When filing for a Federal trademark, it's important to keep the SAM rule in mind.
SAM's not a person but a concept employed by the USPTO during their review process of new Federal trademark applications.
The USPTO will refuse registration "if the marks are similar and the goods and or services related." So basically marks do not need to be exact conflicts to be considered for refusal. ""Similarity in sound, appearance, or meaning may be sufficient to support a finding of likelihood of confusion," hence the SAM rule.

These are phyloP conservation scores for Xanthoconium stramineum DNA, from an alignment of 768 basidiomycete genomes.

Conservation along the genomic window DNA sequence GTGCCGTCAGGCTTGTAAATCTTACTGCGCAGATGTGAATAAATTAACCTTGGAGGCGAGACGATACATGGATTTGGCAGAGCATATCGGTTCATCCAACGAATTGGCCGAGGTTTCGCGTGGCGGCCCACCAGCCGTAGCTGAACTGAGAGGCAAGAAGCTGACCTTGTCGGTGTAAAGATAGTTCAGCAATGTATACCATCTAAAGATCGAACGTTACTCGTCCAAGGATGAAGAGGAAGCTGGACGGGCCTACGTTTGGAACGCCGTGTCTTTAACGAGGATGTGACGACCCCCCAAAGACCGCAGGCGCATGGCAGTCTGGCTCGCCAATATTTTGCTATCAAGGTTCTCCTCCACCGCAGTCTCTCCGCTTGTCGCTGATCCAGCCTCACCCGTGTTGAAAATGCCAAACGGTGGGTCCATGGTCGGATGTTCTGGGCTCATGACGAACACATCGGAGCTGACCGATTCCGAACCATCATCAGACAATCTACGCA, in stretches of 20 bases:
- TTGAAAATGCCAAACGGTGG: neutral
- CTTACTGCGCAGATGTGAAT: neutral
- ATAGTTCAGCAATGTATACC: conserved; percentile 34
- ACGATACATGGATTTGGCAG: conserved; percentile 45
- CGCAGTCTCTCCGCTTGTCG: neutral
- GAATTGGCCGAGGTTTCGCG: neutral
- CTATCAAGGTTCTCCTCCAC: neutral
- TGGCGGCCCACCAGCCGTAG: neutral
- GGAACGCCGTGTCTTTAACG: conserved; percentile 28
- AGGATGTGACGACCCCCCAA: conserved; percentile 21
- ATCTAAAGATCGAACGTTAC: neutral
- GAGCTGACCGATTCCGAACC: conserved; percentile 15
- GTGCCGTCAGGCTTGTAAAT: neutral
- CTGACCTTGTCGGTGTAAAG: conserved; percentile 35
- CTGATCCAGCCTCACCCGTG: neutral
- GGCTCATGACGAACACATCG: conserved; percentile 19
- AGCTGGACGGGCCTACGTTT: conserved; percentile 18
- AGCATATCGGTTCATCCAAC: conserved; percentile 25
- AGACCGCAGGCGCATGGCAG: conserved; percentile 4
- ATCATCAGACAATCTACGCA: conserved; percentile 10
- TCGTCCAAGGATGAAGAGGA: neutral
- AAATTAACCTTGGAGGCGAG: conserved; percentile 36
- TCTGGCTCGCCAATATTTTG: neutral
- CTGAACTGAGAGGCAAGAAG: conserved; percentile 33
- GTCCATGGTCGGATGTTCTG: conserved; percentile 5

Let's take some time to dissect the third one – MEANING
Similarities in meaning takes into consideration that consumers could easily assume that marks that share a similar meaning are related, such as an offshoot product line or a new facet of a service. Because of that the USPTO will take into consideration marks that MEAN the same as one another.
Let's look at an example to illustrate this point.
You have a web site development service that you plan to name WebWorks & would like a Federal trademark. The comprehensive research you ordered showed a registered trademark for web site development for Internet Works. The words are different but for the average consumer the words web and internet are interchangeable and therefore are thought to MEAN the same thing.
*Comprehensive research will be on the lookout for SAM*